27 January 2015


I like the Gallery for Russian Arts and Design (GRAD). That is hardly unusual, I like lots of galleries of all sorts, but there is something quirky and edgy about GRAD that especially appeals to me.

It helps that they often cover Russian art in the style of, or inspired by, Constructivism and I love that. The little room of Russian posters at the Tate Modern was my favourite and I miss it.

This visit was also helped by their friendly opening hours. Being open until 7pm meant that I could work at our London office until 5:30pm, walk all the way there (boosting my daily step count) and still have time to see the exhibition, go for a curry and then head to Big Ideas, the real reason that I was in London that evening.

The excuse for this exhibition was The Bolt, a ballet with music by Shostakovich that was first performed in the early 1930s. The music was playing quietly in the background but the main purpose of the exhibition was to show off the designs by Tatiana Bruni.

These designs were mostly sketches of various characters and these were strung in long lines on four of the walls in the oddly shaped gallery. The Bolt had a large and varied cast from posh ladies to drunks.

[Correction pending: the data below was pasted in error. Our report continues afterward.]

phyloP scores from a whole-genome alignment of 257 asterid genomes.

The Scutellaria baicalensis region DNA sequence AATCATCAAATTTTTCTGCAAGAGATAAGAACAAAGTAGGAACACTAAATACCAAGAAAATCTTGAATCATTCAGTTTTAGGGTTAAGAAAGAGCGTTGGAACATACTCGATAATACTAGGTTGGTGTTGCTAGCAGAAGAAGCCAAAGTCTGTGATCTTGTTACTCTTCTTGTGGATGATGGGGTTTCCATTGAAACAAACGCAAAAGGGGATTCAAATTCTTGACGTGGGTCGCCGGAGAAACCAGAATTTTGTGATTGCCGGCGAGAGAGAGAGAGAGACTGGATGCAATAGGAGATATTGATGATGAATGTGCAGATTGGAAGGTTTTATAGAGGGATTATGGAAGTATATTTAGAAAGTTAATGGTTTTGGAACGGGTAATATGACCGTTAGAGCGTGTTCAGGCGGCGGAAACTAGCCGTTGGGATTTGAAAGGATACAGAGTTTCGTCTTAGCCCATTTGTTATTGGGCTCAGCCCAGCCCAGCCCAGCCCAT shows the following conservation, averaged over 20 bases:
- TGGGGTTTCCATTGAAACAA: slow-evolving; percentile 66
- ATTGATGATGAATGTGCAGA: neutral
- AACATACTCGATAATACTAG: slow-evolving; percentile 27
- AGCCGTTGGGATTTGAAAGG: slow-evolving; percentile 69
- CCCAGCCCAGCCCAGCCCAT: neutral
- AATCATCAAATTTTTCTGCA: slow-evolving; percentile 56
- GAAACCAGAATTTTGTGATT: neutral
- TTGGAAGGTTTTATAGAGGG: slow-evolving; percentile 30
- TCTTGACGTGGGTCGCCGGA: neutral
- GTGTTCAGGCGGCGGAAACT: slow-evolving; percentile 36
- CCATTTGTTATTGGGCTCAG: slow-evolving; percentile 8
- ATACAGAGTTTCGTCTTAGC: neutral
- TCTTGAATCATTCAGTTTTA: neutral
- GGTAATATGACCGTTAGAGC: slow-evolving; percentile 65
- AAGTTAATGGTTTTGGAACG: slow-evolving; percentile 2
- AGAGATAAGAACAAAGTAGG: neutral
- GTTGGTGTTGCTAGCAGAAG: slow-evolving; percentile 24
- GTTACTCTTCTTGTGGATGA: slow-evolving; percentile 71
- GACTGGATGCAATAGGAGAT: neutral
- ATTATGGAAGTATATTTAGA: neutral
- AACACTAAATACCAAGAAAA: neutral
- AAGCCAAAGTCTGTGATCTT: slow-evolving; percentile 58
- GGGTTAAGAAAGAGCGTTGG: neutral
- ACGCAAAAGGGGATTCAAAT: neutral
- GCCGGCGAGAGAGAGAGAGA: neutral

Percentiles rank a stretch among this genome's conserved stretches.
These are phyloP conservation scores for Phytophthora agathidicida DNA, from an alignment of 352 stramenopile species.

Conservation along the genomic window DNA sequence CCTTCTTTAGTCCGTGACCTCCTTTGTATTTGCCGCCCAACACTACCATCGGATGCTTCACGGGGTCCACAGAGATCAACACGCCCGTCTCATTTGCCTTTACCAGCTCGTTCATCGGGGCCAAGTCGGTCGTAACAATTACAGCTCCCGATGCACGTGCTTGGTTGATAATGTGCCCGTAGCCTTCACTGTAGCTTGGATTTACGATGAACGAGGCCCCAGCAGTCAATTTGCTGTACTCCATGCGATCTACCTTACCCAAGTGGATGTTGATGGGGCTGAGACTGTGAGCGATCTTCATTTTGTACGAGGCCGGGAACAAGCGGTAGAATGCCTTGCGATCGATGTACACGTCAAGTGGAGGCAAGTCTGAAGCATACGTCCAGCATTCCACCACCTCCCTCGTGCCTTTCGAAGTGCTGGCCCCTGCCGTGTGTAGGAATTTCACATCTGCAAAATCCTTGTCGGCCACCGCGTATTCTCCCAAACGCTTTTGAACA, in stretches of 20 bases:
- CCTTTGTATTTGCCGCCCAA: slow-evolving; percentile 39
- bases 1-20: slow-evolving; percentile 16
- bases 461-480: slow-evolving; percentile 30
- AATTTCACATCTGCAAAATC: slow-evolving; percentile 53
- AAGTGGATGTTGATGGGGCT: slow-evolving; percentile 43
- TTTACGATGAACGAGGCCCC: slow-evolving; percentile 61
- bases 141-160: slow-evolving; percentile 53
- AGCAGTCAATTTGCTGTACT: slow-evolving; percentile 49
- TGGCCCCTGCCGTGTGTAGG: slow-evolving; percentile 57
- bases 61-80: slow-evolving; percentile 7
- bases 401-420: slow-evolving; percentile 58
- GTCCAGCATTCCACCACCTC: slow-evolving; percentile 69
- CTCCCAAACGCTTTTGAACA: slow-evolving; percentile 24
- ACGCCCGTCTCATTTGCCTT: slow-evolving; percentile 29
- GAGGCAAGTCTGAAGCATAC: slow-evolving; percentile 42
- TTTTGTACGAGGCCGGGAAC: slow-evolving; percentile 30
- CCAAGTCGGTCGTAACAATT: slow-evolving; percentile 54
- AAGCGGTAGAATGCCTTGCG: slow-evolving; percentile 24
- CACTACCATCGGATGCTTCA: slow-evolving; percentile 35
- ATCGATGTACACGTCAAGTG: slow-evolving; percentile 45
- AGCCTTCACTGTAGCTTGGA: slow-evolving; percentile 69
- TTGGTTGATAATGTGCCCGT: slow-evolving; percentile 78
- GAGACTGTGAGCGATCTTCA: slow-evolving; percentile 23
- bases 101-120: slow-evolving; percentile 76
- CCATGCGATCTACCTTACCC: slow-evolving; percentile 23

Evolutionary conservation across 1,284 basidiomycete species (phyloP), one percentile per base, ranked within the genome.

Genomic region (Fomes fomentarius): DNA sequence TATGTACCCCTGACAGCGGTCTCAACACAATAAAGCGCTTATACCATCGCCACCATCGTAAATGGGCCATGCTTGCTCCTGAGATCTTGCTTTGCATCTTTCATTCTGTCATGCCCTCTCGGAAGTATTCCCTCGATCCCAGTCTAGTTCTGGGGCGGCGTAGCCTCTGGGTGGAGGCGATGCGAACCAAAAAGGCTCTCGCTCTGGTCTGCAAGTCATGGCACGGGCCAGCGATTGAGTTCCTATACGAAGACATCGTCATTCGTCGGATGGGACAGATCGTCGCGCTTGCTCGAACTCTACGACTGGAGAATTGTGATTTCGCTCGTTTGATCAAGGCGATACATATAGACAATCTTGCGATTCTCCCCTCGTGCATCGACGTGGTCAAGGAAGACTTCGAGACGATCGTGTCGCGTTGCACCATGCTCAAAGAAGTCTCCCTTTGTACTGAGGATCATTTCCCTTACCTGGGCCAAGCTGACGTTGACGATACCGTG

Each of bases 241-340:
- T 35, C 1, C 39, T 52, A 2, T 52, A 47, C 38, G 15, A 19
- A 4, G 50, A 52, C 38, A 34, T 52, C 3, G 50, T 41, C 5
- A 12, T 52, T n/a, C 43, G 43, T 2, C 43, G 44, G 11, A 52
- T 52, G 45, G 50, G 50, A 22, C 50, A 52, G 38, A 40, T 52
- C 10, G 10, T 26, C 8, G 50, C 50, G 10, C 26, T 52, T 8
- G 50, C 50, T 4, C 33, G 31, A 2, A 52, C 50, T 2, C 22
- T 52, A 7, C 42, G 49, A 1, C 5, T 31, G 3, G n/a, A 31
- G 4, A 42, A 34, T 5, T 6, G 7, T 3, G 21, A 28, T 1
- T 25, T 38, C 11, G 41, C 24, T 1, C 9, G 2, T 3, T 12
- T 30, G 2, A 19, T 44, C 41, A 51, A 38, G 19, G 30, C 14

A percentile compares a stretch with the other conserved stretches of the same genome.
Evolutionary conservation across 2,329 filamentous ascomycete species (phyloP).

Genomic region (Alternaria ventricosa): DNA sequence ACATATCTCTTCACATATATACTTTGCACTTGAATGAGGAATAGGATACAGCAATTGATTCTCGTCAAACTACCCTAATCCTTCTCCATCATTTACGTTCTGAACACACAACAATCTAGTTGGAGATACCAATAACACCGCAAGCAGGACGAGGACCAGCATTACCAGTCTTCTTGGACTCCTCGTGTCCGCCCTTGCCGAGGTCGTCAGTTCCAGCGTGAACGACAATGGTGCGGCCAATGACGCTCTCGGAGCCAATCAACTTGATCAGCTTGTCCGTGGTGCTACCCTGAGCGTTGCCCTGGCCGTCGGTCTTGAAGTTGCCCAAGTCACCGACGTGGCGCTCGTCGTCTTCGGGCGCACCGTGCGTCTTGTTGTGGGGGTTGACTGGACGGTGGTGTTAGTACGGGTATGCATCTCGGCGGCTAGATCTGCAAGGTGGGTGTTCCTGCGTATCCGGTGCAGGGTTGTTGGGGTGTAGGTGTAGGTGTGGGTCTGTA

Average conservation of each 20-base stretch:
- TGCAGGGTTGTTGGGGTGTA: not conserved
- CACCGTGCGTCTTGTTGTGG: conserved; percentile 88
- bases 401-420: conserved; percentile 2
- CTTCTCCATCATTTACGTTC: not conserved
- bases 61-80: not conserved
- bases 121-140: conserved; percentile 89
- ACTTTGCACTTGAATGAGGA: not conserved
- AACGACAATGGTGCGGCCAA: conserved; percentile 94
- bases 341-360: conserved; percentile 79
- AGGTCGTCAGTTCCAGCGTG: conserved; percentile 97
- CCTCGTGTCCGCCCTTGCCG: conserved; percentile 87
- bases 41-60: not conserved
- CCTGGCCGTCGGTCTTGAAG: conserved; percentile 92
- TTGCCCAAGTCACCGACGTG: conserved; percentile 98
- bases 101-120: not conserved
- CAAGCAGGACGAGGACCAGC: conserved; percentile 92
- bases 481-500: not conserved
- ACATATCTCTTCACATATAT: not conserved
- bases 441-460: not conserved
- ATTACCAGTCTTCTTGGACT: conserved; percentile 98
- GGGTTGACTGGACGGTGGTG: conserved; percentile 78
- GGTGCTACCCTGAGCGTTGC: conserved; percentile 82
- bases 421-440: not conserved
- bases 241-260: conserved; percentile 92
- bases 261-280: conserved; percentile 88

In the centre of the room was a collection of costumes which I compared with their original sketches. My favourite was a young woman's outfit because of its colourful stripes.

The other thing that I liked about the pictures was the action in them with many of the characters leaning forward in unnatural poses. These were pictures for a ballet so the movement was useful to indicate what the characters could have looked like in motion.

There were other nice touches too, as I've always found at GRAD. In addition to the sketches, outfits and music, there were two displays about the ballet with cuttings and photos from the time, and a synopsis of the ballet that put it into historical context and also explained why it suddenly became unpopular.

I had to wait until later for the final part of the story. There was a BOLT at GRAD iPad app that had more detail about the ballet and it's creators. I tried to download it while I was there but I struggled to find sufficient signal just to sign in on Spawn/Twitter; either the gallery is made of lead or that corner of Oxford Circus is a mobile dead zone.

The political theme, the bolt and what it was used for, seemed to be a small, almost insignificant, part of the actual ballet that had lots of excuses for the workers and villagers to dance. Though, to be fair, even the might Swan Lake has a ball scene just so that it can include several regional dances which do nothing to advance the plot.

BOLT was a simple idea neatly executed that gave an interesting glimpse into the society, politics and fashion of the time.

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